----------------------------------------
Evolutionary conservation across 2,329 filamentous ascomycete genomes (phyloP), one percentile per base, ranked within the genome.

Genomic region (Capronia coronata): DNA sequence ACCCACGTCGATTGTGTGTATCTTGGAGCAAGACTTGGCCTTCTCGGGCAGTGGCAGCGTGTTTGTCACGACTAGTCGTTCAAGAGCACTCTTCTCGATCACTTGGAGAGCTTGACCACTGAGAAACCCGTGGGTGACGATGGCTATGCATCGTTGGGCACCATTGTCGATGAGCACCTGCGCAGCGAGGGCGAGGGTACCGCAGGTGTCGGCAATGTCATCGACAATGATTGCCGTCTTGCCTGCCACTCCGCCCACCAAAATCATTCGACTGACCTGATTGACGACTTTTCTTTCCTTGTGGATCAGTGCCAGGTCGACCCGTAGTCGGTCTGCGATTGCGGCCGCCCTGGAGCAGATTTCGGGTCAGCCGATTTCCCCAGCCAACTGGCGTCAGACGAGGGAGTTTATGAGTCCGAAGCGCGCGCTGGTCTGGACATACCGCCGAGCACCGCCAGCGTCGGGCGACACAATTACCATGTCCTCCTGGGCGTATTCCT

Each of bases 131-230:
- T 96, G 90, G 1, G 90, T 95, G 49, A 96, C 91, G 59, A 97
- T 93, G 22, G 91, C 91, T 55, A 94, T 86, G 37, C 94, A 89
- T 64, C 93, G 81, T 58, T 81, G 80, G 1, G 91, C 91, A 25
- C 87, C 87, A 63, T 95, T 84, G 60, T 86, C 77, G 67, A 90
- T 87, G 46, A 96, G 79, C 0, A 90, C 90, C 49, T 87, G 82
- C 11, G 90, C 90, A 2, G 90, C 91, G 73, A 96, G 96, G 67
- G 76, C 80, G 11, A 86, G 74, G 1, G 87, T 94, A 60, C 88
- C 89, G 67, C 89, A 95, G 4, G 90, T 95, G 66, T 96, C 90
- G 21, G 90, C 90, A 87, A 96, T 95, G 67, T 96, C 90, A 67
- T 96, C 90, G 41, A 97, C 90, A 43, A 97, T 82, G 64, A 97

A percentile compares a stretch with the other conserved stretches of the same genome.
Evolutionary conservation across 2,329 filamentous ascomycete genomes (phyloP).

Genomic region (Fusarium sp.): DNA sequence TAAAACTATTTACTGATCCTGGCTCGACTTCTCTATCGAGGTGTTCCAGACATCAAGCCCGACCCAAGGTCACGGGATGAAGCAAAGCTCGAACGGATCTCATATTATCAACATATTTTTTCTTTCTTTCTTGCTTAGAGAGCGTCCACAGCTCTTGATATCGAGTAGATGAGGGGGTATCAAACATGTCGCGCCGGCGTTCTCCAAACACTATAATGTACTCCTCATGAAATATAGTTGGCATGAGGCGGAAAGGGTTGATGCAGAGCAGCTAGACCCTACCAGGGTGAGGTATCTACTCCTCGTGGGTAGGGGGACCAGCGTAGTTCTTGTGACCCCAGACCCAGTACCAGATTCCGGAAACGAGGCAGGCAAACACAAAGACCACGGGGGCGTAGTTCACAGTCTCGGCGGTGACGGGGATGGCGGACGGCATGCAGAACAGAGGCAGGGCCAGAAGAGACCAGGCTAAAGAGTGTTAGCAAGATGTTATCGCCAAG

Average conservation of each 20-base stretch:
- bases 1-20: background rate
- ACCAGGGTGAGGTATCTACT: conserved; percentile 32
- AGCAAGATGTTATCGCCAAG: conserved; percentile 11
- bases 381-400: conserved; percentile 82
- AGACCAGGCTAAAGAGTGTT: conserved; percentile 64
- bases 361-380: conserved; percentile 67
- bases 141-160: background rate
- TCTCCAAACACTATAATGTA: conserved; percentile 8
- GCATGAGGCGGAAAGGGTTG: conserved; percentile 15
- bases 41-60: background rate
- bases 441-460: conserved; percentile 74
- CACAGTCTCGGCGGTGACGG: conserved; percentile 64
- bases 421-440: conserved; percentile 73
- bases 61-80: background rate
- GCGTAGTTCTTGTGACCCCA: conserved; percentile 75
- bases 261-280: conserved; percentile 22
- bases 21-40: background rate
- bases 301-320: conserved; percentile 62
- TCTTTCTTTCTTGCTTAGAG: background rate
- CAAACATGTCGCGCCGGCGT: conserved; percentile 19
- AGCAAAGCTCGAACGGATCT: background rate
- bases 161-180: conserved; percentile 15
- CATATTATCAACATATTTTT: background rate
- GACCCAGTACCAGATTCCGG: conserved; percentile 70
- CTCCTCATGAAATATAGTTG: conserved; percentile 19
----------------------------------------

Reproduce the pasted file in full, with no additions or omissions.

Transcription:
Evolutionary conservation across 2,329 filamentous ascomycete genomes (phyloP), one percentile per base, ranked within the genome.

Genomic region (Capronia coronata): DNA sequence ACCCACGTCGATTGTGTGTATCTTGGAGCAAGACTTGGCCTTCTCGGGCAGTGGCAGCGTGTTTGTCACGACTAGTCGTTCAAGAGCACTCTTCTCGATCACTTGGAGAGCTTGACCACTGAGAAACCCGTGGGTGACGATGGCTATGCATCGTTGGGCACCATTGTCGATGAGCACCTGCGCAGCGAGGGCGAGGGTACCGCAGGTGTCGGCAATGTCATCGACAATGATTGCCGTCTTGCCTGCCACTCCGCCCACCAAAATCATTCGACTGACCTGATTGACGACTTTTCTTTCCTTGTGGATCAGTGCCAGGTCGACCCGTAGTCGGTCTGCGATTGCGGCCGCCCTGGAGCAGATTTCGGGTCAGCCGATTTCCCCAGCCAACTGGCGTCAGACGAGGGAGTTTATGAGTCCGAAGCGCGCGCTGGTCTGGACATACCGCCGAGCACCGCCAGCGTCGGGCGACACAATTACCATGTCCTCCTGGGCGTATTCCT

Each of bases 131-230:
- T 96, G 90, G 1, G 90, T 95, G 49, A 96, C 91, G 59, A 97
- T 93, G 22, G 91, C 91, T 55, A 94, T 86, G 37, C 94, A 89
- T 64, C 93, G 81, T 58, T 81, G 80, G 1, G 91, C 91, A 25
- C 87, C 87, A 63, T 95, T 84, G 60, T 86, C 77, G 67, A 90
- T 87, G 46, A 96, G 79, C 0, A 90, C 90, C 49, T 87, G 82
- C 11, G 90, C 90, A 2, G 90, C 91, G 73, A 96, G 96, G 67
- G 76, C 80, G 11, A 86, G 74, G 1, G 87, T 94, A 60, C 88
- C 89, G 67, C 89, A 95, G 4, G 90, T 95, G 66, T 96, C 90
- G 21, G 90, C 90, A 87, A 96, T 95, G 67, T 96, C 90, A 67
- T 96, C 90, G 41, A 97, C 90, A 43, A 97, T 82, G 64, A 97

A percentile compares a stretch with the other conserved stretches of the same genome.
Evolutionary conservation across 2,329 filamentous ascomycete genomes (phyloP).

Genomic region (Fusarium sp.): DNA sequence TAAAACTATTTACTGATCCTGGCTCGACTTCTCTATCGAGGTGTTCCAGACATCAAGCCCGACCCAAGGTCACGGGATGAAGCAAAGCTCGAACGGATCTCATATTATCAACATATTTTTTCTTTCTTTCTTGCTTAGAGAGCGTCCACAGCTCTTGATATCGAGTAGATGAGGGGGTATCAAACATGTCGCGCCGGCGTTCTCCAAACACTATAATGTACTCCTCATGAAATATAGTTGGCATGAGGCGGAAAGGGTTGATGCAGAGCAGCTAGACCCTACCAGGGTGAGGTATCTACTCCTCGTGGGTAGGGGGACCAGCGTAGTTCTTGTGACCCCAGACCCAGTACCAGATTCCGGAAACGAGGCAGGCAAACACAAAGACCACGGGGGCGTAGTTCACAGTCTCGGCGGTGACGGGGATGGCGGACGGCATGCAGAACAGAGGCAGGGCCAGAAGAGACCAGGCTAAAGAGTGTTAGCAAGATGTTATCGCCAAG

Average conservation of each 20-base stretch:
- bases 1-20: background rate
- ACCAGGGTGAGGTATCTACT: conserved; percentile 32
- AGCAAGATGTTATCGCCAAG: conserved; percentile 11
- bases 381-400: conserved; percentile 82
- AGACCAGGCTAAAGAGTGTT: conserved; percentile 64
- bases 361-380: conserved; percentile 67
- bases 141-160: background rate
- TCTCCAAACACTATAATGTA: conserved; percentile 8
- GCATGAGGCGGAAAGGGTTG: conserved; percentile 15
- bases 41-60: background rate
- bases 441-460: conserved; percentile 74
- CACAGTCTCGGCGGTGACGG: conserved; percentile 64
- bases 421-440: conserved; percentile 73
- bases 61-80: background rate
- GCGTAGTTCTTGTGACCCCA: conserved; percentile 75
- bases 261-280: conserved; percentile 22
- bases 21-40: background rate
- bases 301-320: conserved; percentile 62
- TCTTTCTTTCTTGCTTAGAG: background rate
- CAAACATGTCGCGCCGGCGT: conserved; percentile 19
- AGCAAAGCTCGAACGGATCT: background rate
- bases 161-180: conserved; percentile 15
- CATATTATCAACATATTTTT: background rate
- GACCCAGTACCAGATTCCGG: conserved; percentile 70
- CTCCTCATGAAATATAGTTG: conserved; percentile 19